The Golden Gate of Vladimir, constructed between 1158 and 1164, is the only preserved ancient Russian city gate. A museum inside focuses on the history of the Mongol invasion of Russia in the 13th century.
The Golden Gates existed in the holiest cities of Eastern Orthodoxy: Jerusalem, Constantinople, and Kiev. On making Vladimir his capital, Andrew the Pious aspired to emulate these structures, commissioning a lofty tower over the city's main gate to be erected in limestone and lined with golden plaques. According to ancient Russian chronicles, the masons were invited from Friedrich Barbarossa. The main arch used to stand 15 meters tall. The structure was topped with a barbican church dedicated to the Deposition of the Virgin's Robe and symbolizing the Theotokos's protection of Andrew's capital.
The gate survived the Mongol destruction of Vladimir in 1237. By the late 18th century, however, the structure had so deteriorated that Catherine the Great was afraid to pass through the arch for fear of its tumbling down. In 1779, she ordered detailed measurements and drawings of the monument to be executed. In 1795, after many discussions, the vaults and barbican church were demolished. Two flanking round towers were constructed in order to reinforce the structure, and artisans then reconstructed the barbican, following the drawings made in 1779.References:
Varberg Fortress was built in 1287-1300 by count Jacob Nielsen as protection against his Danish king, who had declared him an outlaw after the murder of King Eric V of Denmark. Jacob had close connections with king Eric II of Norway and as a result got substantial Norwegian assistance with the construction. The fortress, as well as half the county, became Norwegian in 1305.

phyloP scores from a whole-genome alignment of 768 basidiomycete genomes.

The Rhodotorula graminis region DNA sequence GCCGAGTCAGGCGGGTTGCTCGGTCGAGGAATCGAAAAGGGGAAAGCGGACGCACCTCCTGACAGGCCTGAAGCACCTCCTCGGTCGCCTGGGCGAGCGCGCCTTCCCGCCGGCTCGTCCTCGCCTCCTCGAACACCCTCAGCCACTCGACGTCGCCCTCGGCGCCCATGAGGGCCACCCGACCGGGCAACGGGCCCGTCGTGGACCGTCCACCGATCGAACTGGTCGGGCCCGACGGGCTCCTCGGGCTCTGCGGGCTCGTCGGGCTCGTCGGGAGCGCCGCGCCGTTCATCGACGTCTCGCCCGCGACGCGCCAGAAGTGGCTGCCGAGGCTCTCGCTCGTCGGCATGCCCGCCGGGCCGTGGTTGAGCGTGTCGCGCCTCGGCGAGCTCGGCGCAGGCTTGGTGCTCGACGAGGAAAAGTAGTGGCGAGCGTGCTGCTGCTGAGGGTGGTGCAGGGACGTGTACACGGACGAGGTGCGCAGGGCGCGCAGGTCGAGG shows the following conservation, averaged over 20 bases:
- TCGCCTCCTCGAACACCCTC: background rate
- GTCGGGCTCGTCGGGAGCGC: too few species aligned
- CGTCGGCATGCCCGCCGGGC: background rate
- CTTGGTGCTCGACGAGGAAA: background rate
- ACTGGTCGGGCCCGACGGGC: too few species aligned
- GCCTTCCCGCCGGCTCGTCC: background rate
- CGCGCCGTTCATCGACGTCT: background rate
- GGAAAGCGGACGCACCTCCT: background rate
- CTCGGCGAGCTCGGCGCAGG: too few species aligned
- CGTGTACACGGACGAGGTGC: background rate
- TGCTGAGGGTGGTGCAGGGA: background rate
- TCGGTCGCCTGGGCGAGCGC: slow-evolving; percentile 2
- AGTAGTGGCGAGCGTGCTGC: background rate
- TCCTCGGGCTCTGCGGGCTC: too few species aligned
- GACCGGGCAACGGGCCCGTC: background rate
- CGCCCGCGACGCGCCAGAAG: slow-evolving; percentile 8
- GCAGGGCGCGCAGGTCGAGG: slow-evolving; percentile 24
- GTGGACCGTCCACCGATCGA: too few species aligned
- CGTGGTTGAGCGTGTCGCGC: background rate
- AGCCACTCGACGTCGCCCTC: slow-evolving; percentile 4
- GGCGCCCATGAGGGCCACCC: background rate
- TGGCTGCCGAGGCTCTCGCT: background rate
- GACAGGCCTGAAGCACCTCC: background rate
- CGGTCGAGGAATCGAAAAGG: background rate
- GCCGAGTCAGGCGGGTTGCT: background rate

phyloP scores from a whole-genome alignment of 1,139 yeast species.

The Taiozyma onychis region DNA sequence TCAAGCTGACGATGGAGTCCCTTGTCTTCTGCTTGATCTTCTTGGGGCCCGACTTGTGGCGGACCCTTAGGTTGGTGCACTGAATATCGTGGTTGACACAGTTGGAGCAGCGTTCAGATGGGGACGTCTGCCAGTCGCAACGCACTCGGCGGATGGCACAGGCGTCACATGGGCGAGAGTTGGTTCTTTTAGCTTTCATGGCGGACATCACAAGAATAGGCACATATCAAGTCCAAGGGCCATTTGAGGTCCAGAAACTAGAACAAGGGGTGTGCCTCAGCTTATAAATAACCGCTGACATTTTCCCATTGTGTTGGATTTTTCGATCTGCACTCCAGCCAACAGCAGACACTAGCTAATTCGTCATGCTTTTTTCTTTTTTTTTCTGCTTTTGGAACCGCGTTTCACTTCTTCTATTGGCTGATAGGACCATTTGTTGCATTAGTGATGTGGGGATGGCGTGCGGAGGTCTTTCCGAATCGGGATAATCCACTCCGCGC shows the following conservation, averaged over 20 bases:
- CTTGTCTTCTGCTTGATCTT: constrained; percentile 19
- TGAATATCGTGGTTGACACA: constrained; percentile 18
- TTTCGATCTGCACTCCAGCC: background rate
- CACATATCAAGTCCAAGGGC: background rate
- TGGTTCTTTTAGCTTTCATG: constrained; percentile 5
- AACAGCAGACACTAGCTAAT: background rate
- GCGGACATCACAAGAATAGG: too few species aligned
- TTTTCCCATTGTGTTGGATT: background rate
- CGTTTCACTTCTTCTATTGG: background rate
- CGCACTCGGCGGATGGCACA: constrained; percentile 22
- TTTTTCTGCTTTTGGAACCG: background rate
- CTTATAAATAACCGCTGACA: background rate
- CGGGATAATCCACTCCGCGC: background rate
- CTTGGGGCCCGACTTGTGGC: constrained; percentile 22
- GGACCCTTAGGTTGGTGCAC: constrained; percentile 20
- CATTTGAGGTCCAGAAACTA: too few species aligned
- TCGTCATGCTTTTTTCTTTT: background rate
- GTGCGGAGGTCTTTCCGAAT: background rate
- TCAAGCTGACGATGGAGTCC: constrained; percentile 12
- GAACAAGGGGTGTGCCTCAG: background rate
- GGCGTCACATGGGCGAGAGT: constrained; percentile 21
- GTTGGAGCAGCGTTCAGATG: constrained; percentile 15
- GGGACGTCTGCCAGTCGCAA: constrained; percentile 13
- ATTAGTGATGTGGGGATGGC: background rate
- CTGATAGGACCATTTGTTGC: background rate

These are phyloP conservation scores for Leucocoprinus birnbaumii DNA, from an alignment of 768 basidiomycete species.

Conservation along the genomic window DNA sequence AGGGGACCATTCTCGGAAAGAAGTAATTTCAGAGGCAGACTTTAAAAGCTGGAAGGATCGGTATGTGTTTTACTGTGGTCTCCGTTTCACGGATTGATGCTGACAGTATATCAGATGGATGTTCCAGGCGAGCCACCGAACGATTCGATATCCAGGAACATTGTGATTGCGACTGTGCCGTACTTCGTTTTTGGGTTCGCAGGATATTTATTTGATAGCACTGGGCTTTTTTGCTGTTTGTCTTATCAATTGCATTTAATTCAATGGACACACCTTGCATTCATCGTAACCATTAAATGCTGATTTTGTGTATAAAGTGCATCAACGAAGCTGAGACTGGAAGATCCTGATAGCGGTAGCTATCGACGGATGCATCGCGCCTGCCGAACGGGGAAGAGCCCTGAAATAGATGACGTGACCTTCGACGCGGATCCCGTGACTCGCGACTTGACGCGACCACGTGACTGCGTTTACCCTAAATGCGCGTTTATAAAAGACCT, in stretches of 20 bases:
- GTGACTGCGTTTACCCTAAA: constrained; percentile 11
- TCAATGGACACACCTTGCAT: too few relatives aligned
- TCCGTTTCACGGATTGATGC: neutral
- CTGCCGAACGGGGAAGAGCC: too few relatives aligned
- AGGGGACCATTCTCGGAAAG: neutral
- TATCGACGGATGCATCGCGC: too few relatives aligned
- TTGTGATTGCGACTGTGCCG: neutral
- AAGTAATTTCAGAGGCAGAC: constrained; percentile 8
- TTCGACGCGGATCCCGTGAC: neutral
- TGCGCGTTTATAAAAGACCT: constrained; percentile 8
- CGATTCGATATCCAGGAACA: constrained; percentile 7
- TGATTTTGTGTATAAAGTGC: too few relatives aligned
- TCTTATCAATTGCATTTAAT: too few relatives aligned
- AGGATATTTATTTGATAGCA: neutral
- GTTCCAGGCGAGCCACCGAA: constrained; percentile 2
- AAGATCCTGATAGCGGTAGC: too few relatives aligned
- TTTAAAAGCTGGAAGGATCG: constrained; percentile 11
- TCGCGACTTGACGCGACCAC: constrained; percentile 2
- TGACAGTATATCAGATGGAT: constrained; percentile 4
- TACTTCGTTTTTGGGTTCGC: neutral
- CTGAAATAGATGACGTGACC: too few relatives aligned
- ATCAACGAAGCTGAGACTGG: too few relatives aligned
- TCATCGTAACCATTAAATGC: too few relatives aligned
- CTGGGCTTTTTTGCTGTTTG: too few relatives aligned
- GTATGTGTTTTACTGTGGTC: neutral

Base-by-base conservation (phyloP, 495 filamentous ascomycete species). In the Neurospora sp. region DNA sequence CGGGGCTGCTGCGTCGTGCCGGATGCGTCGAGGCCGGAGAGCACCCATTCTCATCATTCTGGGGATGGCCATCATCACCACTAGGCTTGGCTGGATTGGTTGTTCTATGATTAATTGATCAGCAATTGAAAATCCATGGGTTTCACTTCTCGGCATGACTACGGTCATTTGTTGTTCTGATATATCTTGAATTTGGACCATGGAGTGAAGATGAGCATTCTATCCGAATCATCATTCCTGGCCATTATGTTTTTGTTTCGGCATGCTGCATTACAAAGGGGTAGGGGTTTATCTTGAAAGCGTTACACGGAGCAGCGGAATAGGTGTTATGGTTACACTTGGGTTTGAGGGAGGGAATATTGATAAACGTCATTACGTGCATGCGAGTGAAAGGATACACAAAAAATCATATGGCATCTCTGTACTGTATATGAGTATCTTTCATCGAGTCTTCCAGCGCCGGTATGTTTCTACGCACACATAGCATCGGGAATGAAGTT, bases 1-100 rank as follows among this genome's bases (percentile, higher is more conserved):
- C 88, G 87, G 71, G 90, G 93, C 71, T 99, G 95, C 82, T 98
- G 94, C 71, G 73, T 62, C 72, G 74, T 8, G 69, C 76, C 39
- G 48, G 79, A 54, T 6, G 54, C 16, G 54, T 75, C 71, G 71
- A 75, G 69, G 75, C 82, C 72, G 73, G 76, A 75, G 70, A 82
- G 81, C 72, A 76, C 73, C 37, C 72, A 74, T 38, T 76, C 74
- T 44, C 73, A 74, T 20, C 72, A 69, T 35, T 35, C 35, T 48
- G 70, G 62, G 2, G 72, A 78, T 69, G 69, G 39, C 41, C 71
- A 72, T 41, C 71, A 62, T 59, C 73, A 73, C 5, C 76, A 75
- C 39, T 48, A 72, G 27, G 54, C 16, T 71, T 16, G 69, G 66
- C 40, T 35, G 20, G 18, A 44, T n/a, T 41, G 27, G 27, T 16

King Eric's grand daughter, Ingeborg Håkansdotter, inherited the area from her father, King Haakon V of Norway. She and her husband, Eric, Duke of Södermanland, established a semi-independent state out of their Norwegian, Swedish and Danish counties until the death of Erik. They spent considerable time at the fortress. Their son, King Magnus IV of Sweden (Magnus VII of Norway), spent much time at the fortress as well.
The fortress was augmented during the late 16th and early 17th century on order by King Christian IV of Denmark. However, after the Treaty of Brömsebro in 1645 the fortress became Swedish. It was used as a military installation until 1830 and as a prison from the end of the 17th Century until 1931.
It is currently used as a museum and bed and breakfast as well as private accommodation. The moat of the fortress is said to be inhabited by a small lake monster. In August 2006, a couple of witnesses claimed to have seen the monster emerge from the dark water and devour a duck. The creature is described as brown, hairless and with a 40 cm long tail.